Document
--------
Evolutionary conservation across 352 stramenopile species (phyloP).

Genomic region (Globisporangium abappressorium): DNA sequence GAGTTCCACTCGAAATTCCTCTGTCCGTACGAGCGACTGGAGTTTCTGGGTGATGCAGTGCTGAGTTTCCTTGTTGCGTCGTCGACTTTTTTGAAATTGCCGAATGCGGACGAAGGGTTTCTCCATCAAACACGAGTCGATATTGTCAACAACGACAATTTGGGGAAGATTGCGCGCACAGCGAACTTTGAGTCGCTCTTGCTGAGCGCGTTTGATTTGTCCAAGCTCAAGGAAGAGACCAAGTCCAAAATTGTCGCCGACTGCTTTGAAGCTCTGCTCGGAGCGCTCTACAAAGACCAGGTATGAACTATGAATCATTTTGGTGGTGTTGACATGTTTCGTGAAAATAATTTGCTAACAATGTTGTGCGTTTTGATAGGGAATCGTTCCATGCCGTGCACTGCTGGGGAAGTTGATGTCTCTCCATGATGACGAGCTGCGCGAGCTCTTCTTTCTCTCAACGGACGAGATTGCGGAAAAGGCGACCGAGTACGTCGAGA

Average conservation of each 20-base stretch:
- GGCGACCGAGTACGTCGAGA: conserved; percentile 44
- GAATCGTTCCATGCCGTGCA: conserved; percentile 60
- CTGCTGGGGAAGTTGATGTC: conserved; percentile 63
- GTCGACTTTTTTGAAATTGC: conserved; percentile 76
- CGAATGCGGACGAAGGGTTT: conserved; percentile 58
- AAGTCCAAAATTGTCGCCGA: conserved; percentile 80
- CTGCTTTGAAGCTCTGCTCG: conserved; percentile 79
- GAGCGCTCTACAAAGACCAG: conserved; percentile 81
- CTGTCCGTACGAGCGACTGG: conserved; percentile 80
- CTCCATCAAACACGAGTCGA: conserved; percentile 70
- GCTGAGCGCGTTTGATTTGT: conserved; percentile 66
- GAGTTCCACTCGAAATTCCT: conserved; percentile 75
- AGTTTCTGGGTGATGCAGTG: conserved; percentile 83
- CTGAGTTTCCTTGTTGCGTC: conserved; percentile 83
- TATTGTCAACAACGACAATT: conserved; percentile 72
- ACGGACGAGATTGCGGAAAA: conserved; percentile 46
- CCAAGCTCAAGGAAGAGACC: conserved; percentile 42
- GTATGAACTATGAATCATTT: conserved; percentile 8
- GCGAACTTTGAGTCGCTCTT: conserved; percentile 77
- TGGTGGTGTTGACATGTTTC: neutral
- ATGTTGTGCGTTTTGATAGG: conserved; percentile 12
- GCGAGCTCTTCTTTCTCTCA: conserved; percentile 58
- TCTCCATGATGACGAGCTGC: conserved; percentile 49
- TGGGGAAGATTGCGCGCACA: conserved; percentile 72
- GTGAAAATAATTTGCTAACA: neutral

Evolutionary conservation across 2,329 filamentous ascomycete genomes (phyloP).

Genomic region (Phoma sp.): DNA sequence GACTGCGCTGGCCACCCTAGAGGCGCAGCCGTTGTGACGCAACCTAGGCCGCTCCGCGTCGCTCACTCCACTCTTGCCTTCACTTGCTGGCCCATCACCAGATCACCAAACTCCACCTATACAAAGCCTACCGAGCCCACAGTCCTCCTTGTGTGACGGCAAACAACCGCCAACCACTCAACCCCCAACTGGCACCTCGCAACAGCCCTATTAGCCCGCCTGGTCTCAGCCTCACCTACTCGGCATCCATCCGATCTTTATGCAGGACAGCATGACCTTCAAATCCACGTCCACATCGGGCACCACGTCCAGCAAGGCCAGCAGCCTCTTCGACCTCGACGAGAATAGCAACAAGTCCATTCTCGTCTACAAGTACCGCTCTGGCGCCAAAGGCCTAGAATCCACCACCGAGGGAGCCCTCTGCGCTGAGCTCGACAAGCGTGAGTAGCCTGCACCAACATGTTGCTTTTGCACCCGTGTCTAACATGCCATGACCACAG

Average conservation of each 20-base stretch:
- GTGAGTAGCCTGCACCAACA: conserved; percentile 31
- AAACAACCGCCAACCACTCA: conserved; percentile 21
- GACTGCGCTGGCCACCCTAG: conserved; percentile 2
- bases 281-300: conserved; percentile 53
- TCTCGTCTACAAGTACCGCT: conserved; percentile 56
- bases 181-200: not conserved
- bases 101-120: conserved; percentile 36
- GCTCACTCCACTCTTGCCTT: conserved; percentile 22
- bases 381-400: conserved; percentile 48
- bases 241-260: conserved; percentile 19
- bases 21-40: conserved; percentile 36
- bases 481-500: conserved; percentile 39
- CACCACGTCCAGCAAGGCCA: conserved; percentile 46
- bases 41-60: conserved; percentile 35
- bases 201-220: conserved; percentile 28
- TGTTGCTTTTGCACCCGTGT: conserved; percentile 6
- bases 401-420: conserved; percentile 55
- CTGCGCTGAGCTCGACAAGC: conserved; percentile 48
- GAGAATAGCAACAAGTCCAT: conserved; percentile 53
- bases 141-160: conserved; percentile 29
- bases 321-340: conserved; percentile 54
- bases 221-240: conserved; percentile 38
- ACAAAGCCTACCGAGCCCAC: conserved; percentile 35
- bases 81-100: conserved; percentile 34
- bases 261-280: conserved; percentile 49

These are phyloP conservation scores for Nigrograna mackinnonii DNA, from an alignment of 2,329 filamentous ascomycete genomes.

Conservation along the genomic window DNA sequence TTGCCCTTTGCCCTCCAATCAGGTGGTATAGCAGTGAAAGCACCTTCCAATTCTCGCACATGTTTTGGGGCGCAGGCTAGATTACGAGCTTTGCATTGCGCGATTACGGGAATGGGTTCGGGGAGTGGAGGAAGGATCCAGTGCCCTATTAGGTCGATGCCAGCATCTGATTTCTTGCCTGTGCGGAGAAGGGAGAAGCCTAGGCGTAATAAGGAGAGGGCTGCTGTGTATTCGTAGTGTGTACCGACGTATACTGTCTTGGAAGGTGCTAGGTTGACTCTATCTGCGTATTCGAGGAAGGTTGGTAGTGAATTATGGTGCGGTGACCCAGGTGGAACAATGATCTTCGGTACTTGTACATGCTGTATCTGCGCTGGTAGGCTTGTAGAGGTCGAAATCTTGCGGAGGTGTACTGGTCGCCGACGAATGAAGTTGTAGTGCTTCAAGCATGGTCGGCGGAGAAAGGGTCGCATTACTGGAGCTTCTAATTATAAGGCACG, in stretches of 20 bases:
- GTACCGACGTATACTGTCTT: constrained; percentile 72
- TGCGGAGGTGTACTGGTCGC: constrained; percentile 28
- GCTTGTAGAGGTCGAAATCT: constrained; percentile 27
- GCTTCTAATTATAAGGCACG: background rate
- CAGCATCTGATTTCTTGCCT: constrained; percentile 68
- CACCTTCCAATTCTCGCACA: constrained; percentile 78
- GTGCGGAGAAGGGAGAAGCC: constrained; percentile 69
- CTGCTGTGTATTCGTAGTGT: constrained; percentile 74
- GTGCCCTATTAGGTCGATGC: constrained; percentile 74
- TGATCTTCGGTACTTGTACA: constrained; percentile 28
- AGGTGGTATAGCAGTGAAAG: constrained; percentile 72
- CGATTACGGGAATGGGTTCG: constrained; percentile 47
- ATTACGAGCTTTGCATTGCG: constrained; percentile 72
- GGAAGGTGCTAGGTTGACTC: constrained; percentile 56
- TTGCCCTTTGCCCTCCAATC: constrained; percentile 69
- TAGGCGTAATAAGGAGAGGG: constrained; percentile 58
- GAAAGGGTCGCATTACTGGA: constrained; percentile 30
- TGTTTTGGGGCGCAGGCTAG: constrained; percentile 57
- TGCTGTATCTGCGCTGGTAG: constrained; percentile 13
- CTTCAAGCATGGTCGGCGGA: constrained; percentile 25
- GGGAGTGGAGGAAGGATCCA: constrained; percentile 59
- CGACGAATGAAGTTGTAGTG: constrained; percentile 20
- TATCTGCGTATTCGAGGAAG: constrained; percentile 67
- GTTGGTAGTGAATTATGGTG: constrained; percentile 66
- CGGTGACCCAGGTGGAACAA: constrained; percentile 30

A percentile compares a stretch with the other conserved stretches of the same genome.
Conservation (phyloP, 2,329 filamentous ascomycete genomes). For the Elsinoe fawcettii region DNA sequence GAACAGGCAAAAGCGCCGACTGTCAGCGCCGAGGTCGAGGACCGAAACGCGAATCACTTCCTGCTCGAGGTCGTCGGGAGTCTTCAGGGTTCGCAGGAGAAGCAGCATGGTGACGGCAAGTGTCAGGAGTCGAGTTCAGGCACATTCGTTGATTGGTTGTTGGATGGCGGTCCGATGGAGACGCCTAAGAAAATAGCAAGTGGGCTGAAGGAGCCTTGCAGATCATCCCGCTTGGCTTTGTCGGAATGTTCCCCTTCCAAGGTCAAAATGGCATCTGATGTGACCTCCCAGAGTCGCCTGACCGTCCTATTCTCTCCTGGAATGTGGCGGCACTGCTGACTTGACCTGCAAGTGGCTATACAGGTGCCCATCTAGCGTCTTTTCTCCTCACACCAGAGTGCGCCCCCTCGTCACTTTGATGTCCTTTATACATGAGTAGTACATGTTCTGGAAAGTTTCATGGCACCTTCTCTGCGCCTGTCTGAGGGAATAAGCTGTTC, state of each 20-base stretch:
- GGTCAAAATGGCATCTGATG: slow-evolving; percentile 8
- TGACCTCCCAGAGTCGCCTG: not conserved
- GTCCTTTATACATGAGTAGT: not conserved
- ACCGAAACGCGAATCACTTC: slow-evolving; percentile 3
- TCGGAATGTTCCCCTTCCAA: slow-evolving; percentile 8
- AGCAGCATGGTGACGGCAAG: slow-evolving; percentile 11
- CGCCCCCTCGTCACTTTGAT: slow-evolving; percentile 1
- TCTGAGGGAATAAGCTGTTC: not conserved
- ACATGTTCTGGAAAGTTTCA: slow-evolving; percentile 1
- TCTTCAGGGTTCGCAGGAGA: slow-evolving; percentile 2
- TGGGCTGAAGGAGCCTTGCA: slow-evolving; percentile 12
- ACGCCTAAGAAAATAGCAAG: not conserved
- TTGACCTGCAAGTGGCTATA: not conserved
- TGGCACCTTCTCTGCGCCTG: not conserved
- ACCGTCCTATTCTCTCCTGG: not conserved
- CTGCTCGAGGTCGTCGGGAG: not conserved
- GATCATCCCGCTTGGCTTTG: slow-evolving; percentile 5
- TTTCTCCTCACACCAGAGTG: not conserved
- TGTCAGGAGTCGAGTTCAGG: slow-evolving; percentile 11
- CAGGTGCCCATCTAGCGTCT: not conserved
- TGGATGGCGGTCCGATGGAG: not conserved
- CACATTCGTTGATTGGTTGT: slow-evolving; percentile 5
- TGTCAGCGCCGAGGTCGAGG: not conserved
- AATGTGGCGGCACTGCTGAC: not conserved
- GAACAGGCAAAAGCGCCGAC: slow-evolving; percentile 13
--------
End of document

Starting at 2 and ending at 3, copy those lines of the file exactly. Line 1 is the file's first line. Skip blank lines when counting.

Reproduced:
Genomic region (Globisporangium abappressorium): DNA sequence GAGTTCCACTCGAAATTCCTCTGTCCGTACGAGCGACTGGAGTTTCTGGGTGATGCAGTGCTGAGTTTCCTTGTTGCGTCGTCGACTTTTTTGAAATTGCCGAATGCGGACGAAGGGTTTCTCCATCAAACACGAGTCGATATTGTCAACAACGACAATTTGGGGAAGATTGCGCGCACAGCGAACTTTGAGTCGCTCTTGCTGAGCGCGTTTGATTTGTCCAAGCTCAAGGAAGAGACCAAGTCCAAAATTGTCGCCGACTGCTTTGAAGCTCTGCTCGGAGCGCTCTACAAAGACCAGGTATGAACTATGAATCATTTTGGTGGTGTTGACATGTTTCGTGAAAATAATTTGCTAACAATGTTGTGCGTTTTGATAGGGAATCGTTCCATGCCGTGCACTGCTGGGGAAGTTGATGTCTCTCCATGATGACGAGCTGCGCGAGCTCTTCTTTCTCTCAACGGACGAGATTGCGGAAAAGGCGACCGAGTACGTCGAGA

Average conservation of each 20-base stretch: